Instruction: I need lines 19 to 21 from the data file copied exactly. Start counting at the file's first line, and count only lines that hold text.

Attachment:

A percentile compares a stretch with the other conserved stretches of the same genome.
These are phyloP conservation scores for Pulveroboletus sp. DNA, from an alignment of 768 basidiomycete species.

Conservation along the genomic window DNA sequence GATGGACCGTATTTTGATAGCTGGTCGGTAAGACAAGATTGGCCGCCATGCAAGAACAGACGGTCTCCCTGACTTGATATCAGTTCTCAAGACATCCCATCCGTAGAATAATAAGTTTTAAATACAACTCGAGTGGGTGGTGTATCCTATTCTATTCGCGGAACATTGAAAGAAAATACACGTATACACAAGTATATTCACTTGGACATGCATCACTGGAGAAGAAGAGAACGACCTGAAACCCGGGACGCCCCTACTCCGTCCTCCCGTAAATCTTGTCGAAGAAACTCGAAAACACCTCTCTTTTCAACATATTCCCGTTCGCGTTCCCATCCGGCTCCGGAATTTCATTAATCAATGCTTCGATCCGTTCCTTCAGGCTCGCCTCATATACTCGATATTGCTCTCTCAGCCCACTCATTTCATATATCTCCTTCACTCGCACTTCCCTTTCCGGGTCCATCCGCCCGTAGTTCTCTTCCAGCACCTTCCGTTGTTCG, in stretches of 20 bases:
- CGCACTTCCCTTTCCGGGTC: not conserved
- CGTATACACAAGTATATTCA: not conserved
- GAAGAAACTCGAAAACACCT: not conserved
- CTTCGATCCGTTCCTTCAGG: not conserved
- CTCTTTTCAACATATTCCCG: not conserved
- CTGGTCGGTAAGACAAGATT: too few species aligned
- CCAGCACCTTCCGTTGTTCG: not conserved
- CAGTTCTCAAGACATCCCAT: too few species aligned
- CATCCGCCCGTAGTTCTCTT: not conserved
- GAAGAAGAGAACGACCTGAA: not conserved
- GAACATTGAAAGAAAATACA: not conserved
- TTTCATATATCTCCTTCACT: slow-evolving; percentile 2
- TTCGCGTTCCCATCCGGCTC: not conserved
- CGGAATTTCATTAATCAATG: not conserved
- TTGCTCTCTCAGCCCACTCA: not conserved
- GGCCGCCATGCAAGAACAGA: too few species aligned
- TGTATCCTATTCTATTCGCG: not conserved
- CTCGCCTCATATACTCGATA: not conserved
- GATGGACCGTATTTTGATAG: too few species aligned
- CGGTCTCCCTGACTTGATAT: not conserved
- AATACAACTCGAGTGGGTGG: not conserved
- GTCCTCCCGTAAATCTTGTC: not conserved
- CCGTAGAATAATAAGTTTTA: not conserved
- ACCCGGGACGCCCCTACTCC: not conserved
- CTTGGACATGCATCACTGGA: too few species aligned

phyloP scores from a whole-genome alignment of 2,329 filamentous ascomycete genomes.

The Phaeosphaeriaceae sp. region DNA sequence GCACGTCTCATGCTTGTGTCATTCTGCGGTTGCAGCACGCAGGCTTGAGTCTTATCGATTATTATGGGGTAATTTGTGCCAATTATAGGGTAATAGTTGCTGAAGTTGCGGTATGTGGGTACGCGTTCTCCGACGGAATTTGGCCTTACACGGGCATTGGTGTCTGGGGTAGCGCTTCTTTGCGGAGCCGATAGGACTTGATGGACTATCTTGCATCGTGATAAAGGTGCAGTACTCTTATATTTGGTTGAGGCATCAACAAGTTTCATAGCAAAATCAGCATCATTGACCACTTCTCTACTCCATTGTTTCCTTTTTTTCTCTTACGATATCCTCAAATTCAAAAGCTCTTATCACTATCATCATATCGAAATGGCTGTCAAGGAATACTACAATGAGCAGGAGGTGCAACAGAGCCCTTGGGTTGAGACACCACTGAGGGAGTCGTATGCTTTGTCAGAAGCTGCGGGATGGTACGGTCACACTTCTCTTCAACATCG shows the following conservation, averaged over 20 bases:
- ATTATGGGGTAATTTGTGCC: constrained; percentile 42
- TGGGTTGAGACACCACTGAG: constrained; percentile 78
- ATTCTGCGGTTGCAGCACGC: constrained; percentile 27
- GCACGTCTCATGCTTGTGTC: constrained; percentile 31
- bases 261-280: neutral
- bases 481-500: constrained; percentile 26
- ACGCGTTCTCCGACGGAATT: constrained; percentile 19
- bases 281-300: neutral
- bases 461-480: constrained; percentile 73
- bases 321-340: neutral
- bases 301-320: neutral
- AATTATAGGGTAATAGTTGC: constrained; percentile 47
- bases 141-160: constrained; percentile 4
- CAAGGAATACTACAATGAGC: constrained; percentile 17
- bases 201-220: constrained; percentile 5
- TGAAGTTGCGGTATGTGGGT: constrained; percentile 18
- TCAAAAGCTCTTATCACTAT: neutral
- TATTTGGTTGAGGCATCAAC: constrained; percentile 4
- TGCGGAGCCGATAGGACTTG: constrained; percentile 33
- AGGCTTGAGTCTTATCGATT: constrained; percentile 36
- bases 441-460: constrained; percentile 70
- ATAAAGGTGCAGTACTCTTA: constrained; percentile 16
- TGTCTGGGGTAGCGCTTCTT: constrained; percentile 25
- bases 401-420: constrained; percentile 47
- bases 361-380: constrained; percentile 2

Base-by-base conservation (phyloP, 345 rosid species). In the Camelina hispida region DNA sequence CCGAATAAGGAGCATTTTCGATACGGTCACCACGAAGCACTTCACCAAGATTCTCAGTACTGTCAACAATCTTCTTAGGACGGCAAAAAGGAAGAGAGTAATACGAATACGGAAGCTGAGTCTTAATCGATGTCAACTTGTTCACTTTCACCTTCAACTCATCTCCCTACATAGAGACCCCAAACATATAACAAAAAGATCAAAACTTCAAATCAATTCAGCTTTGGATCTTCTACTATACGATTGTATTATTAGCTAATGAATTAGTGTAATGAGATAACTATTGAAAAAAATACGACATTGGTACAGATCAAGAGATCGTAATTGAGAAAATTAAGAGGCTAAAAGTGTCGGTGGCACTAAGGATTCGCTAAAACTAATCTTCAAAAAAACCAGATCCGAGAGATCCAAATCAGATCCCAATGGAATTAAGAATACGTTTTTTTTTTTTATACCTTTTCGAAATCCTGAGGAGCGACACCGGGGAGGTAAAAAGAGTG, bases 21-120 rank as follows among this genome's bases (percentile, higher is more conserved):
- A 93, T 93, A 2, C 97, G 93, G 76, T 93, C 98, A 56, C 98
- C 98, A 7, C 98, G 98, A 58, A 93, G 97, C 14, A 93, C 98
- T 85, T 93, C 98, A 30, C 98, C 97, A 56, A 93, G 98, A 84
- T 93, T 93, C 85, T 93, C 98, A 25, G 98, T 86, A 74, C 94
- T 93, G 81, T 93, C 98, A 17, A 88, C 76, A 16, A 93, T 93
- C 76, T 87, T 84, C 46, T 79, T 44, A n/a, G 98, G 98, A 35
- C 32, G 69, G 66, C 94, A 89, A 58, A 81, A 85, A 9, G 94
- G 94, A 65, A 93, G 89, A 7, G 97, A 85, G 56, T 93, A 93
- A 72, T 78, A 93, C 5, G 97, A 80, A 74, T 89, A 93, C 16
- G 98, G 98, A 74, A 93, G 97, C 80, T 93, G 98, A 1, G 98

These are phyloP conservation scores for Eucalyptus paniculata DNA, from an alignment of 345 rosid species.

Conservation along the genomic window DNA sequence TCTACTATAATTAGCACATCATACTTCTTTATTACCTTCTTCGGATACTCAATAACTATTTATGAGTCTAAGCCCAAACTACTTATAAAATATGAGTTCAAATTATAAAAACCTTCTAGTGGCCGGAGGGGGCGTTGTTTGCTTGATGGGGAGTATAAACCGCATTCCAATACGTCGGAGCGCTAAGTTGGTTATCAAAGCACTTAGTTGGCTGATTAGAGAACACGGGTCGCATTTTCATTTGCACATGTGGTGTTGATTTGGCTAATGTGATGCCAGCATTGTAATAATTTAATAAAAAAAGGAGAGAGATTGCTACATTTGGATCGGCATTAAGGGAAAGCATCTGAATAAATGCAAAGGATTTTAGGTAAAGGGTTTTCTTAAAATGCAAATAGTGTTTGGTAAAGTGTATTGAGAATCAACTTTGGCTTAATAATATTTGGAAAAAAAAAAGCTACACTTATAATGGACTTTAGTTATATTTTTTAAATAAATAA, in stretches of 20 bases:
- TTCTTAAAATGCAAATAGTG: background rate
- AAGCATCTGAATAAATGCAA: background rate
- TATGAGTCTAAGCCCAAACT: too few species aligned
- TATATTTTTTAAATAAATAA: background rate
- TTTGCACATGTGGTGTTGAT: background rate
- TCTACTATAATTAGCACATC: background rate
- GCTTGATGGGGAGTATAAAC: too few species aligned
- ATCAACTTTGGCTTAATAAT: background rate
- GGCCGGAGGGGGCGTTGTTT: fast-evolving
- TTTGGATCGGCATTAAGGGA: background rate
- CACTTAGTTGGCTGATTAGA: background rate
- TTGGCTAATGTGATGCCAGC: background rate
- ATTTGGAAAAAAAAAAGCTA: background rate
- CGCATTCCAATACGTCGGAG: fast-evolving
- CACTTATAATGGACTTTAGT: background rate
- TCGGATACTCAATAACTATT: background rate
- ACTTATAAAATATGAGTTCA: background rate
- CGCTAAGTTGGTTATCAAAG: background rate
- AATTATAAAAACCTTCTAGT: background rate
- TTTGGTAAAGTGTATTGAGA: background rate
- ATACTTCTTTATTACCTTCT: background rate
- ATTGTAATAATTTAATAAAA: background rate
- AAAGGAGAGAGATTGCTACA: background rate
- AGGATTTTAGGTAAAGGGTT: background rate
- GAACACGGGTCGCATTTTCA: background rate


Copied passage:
- GGCCGCCATGCAAGAACAGA: too few species aligned
- TGTATCCTATTCTATTCGCG: not conserved
- CTCGCCTCATATACTCGATA: not conserved